That time I used a generator

Backstory

I moved over to work on Google's Web DevRel team way back in 2014, and one of the first tasks that I took on was writing short update articles and code samples for new web platform features. These are... somewhat embarrassing to look back on, so I won't link to many here, but one of the first I put together covered generators. I didn't have a huge amount to say about generators, so the general approach used in the article was to link to some more canonical resources, while calling out a couple of interesting "gotchas" that I thought could add some value.

So I wrote that, moved on, and then pretty much forgot that generators existed for the next 4 years.

Refactoring

That takes us to a few months ago, when I was working on a rewrite of the workbox-precaching module as part of the Workbox v4 release. This gave me an opportunity to revisit some code that hadn't been touched in a while.

Original logic

The actual code isn't super-relevant (I'll link to the before and after below, for those who are interested), but the main points were:

The original code looked something like:

const originalUrl = '...';
const urlToMatch = '...';

const urlVariation1 = generateVariation1(originalUrl);
if (urlToMatch === urlVariation1) {
  return true;
}

const urlVariation2 = generateVariation2(originalUrl);
if (urlToMatch === urlVariation2) {
  return true;
}

// etc.

return false;

I'm not a huge fan of a repeated sequence of if(...) { return ... } statements aesthetically, and structuring code like that can make it harder to understand that each test case is effectively doing the same thing.

Refactoring without generators

One potential refactoring to emphasize the repeated logic could be:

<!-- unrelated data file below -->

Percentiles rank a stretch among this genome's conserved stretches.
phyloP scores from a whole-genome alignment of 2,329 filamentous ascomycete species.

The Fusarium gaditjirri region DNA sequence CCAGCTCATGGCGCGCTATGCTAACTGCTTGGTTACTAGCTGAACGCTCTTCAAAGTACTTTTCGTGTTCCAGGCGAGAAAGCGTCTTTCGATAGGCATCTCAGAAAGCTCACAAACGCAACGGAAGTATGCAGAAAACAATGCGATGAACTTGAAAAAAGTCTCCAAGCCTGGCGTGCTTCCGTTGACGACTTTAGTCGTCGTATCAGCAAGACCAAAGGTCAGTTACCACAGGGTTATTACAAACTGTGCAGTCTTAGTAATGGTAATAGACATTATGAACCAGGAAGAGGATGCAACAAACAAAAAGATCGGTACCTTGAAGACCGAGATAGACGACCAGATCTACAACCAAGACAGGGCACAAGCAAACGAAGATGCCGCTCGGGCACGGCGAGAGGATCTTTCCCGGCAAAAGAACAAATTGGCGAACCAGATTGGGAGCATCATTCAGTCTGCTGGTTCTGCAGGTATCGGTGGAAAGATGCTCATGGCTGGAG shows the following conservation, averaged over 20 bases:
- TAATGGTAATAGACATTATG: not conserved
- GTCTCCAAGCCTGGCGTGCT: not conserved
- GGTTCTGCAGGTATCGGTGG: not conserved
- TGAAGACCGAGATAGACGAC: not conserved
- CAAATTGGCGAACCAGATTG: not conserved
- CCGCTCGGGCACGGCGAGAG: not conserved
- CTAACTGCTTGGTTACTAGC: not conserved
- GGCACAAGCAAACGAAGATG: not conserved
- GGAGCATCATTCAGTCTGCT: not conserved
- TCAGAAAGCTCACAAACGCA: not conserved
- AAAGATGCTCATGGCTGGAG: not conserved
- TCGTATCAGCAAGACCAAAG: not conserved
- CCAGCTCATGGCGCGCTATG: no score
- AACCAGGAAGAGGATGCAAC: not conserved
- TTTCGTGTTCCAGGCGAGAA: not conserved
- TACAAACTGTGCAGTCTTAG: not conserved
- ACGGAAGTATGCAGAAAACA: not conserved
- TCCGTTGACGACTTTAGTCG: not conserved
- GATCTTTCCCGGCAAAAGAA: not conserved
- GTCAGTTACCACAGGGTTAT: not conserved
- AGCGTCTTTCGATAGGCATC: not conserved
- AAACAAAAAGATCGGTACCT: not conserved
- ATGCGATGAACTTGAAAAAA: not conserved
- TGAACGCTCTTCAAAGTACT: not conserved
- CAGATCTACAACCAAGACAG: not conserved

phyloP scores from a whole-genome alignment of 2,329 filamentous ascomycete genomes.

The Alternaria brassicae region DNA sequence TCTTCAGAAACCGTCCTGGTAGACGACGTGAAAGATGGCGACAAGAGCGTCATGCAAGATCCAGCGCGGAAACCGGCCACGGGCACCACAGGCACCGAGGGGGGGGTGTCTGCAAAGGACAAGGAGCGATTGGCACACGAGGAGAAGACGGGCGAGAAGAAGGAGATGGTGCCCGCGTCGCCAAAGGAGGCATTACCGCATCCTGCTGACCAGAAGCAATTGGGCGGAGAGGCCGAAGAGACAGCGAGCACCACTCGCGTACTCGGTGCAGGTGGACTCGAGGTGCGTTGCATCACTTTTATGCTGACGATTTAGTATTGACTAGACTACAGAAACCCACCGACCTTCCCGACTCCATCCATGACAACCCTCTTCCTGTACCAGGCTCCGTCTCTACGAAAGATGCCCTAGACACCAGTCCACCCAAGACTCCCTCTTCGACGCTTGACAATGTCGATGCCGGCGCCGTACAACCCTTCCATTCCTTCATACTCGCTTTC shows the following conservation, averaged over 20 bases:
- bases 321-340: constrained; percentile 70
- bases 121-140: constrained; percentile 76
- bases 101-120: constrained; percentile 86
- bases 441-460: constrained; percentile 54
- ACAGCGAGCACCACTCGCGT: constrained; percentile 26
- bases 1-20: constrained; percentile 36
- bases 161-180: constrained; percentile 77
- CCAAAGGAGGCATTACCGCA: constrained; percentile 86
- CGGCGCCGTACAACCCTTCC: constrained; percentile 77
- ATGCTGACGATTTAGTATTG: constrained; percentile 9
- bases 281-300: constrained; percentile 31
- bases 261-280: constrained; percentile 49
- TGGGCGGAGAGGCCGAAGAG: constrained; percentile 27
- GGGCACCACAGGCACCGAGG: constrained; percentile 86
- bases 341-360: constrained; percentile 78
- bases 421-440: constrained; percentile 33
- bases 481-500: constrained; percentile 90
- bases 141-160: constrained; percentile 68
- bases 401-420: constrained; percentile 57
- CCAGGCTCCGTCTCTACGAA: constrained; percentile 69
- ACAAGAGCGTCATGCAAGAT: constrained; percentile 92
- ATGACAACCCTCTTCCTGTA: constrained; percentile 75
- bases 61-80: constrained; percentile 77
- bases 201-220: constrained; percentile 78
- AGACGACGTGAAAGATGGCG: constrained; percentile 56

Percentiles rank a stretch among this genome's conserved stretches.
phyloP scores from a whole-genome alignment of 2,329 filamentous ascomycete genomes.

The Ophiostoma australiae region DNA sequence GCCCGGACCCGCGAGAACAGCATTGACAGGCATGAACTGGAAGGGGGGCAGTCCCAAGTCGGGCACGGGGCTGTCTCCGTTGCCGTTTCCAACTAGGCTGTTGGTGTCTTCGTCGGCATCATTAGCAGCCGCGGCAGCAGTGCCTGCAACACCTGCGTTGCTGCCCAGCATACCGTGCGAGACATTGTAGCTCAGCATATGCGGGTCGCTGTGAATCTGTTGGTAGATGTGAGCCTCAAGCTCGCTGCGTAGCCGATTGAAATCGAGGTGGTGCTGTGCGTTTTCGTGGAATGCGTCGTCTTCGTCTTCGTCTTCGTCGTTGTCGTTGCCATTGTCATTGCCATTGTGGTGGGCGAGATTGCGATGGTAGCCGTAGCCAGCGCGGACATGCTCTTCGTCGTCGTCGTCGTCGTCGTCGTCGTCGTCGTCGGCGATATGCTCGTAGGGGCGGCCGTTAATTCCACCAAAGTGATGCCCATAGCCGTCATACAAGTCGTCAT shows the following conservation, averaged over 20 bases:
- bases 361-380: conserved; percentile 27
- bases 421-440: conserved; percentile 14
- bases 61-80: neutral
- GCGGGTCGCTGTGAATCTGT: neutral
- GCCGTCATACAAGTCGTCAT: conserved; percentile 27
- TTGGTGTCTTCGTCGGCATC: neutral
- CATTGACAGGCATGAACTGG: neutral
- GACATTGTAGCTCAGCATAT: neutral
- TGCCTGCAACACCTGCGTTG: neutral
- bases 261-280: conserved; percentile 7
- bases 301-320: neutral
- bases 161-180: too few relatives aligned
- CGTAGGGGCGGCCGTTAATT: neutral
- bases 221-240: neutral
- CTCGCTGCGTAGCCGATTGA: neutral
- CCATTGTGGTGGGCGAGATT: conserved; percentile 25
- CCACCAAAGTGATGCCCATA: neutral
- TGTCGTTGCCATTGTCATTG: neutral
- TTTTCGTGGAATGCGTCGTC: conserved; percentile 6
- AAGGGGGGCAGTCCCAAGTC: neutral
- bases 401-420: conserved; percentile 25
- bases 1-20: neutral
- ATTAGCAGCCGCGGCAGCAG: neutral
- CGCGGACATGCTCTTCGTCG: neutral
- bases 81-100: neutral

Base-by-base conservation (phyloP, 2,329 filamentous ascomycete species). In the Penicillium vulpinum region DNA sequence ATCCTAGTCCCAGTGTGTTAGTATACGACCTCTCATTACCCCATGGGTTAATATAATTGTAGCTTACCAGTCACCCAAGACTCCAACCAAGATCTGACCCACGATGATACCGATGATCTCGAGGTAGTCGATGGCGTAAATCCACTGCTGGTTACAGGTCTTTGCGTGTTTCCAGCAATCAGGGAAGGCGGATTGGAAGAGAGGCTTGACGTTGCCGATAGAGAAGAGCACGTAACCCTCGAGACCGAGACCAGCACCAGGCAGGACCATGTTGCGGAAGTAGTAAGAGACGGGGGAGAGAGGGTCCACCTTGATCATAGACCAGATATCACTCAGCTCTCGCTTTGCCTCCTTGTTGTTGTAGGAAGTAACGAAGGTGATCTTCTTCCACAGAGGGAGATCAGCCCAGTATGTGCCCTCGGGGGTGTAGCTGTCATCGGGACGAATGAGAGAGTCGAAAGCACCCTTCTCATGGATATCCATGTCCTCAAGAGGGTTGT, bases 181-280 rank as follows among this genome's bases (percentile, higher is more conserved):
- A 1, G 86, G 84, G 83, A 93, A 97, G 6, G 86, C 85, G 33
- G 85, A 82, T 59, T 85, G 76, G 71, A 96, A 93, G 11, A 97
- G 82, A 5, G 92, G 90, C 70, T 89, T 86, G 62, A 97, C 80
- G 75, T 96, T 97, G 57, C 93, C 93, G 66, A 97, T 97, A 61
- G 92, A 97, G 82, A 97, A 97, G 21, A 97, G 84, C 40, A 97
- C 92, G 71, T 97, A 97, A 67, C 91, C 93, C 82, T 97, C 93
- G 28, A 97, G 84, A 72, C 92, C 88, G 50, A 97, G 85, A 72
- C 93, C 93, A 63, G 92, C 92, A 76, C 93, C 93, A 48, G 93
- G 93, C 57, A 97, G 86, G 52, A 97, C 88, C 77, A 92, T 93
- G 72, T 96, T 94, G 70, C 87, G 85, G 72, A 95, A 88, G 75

const originalUrl = '...';
const urlToMatch = '...';

const urlVariations = [
  generateVariation1,
  generateVariation2,
  // etc.
].map((generateVariation) => generateVariation(originalUrl));

for (const urlVariation of urlVariations) {
  if (urlToMatch === urlVariation) {
    return true;
  }
}

return false;

I like that version of the code from an aesthetic point of view, but one downside is that you end up running each of the generateVariationN() functions ahead of time. If a variation early in the list ends up matching, you've ended up running (potentially expensive) code for nothing.

Refactoring with generators

So! This is when I remembered that generators were A Thing, and could come in handy in this use case.

Generators are iterable, so it could be dropped right in to a for...of loop.

Generators only run when their next() value is requested: they'll execute until a yield keyword is encountered, at which point they pause and control goes back to whatever triggered the iteration. If we yield the results of our potentially expensive functions one at a time inside of a generator, we don't have to worry about executing functions whose results won't actually be needed. And we still get to structure the code that uses the values as a loop rather than a sequence of if(...) { return ...; } statements. It's the best of both worlds!

Using a generator and a for...of loop gives us code that looks something like:

function* generateVariations(originalUrl) {
  // You could put these yields inside a loop, too!
  yield generateVariation1(originalUrl);
  yield generateVariation2(originalUrl);
  // etc.
}

for (const urlVariation of generateVariations(originalUrl)) {
  if (urlToMatch === urlVariation) {
    return true;
  }
}

return false;

The actual changes in Workbox

If you're curious, the original code in Workbox v3 is here. The v4 code has been split up into modules for the new generator and the code that loops over the generated values.